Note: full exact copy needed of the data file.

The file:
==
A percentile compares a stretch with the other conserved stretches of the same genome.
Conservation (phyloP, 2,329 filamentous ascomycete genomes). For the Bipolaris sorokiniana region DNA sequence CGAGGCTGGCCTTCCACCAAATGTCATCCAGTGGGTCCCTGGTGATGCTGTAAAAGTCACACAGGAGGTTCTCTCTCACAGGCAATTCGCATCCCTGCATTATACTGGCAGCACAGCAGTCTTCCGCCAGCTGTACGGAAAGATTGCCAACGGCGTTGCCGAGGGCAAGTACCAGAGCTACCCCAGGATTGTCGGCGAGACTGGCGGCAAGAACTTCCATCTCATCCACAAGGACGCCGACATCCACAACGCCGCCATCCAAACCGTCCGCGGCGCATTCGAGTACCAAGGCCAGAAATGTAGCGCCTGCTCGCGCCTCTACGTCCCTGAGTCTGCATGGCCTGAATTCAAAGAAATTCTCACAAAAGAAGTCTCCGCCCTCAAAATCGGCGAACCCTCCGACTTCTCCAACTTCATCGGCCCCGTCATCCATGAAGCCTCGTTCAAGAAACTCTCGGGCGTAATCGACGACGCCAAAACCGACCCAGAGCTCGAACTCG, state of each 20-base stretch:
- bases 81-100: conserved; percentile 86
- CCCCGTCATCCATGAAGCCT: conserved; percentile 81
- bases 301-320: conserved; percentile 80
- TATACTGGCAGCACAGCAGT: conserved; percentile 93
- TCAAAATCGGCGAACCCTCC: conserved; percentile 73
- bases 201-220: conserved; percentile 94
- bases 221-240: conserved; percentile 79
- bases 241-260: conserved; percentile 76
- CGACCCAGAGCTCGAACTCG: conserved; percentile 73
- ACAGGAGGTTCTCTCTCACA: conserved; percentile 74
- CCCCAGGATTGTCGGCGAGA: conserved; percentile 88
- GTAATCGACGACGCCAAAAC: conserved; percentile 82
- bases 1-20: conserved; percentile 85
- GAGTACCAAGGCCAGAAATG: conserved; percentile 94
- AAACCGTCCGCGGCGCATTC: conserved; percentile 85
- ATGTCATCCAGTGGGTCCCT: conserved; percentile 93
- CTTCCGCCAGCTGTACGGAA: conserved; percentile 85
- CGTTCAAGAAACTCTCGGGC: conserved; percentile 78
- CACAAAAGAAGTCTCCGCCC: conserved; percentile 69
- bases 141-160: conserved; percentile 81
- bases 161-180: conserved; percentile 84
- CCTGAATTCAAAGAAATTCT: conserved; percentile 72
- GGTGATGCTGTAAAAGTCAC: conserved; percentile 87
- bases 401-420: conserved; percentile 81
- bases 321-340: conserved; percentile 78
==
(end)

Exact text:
A percentile compares a stretch with the other conserved stretches of the same genome.
Conservation (phyloP, 2,329 filamentous ascomycete genomes). For the Bipolaris sorokiniana region DNA sequence CGAGGCTGGCCTTCCACCAAATGTCATCCAGTGGGTCCCTGGTGATGCTGTAAAAGTCACACAGGAGGTTCTCTCTCACAGGCAATTCGCATCCCTGCATTATACTGGCAGCACAGCAGTCTTCCGCCAGCTGTACGGAAAGATTGCCAACGGCGTTGCCGAGGGCAAGTACCAGAGCTACCCCAGGATTGTCGGCGAGACTGGCGGCAAGAACTTCCATCTCATCCACAAGGACGCCGACATCCACAACGCCGCCATCCAAACCGTCCGCGGCGCATTCGAGTACCAAGGCCAGAAATGTAGCGCCTGCTCGCGCCTCTACGTCCCTGAGTCTGCATGGCCTGAATTCAAAGAAATTCTCACAAAAGAAGTCTCCGCCCTCAAAATCGGCGAACCCTCCGACTTCTCCAACTTCATCGGCCCCGTCATCCATGAAGCCTCGTTCAAGAAACTCTCGGGCGTAATCGACGACGCCAAAACCGACCCAGAGCTCGAACTCG, state of each 20-base stretch:
- bases 81-100: conserved; percentile 86
- CCCCGTCATCCATGAAGCCT: conserved; percentile 81
- bases 301-320: conserved; percentile 80
- TATACTGGCAGCACAGCAGT: conserved; percentile 93
- TCAAAATCGGCGAACCCTCC: conserved; percentile 73
- bases 201-220: conserved; percentile 94
- bases 221-240: conserved; percentile 79
- bases 241-260: conserved; percentile 76
- CGACCCAGAGCTCGAACTCG: conserved; percentile 73
- ACAGGAGGTTCTCTCTCACA: conserved; percentile 74
- CCCCAGGATTGTCGGCGAGA: conserved; percentile 88
- GTAATCGACGACGCCAAAAC: conserved; percentile 82
- bases 1-20: conserved; percentile 85
- GAGTACCAAGGCCAGAAATG: conserved; percentile 94
- AAACCGTCCGCGGCGCATTC: conserved; percentile 85
- ATGTCATCCAGTGGGTCCCT: conserved; percentile 93
- CTTCCGCCAGCTGTACGGAA: conserved; percentile 85
- CGTTCAAGAAACTCTCGGGC: conserved; percentile 78
- CACAAAAGAAGTCTCCGCCC: conserved; percentile 69
- bases 141-160: conserved; percentile 81
- bases 161-180: conserved; percentile 84
- CCTGAATTCAAAGAAATTCT: conserved; percentile 72
- GGTGATGCTGTAAAAGTCAC: conserved; percentile 87
- bases 401-420: conserved; percentile 81
- bases 321-340: conserved; percentile 78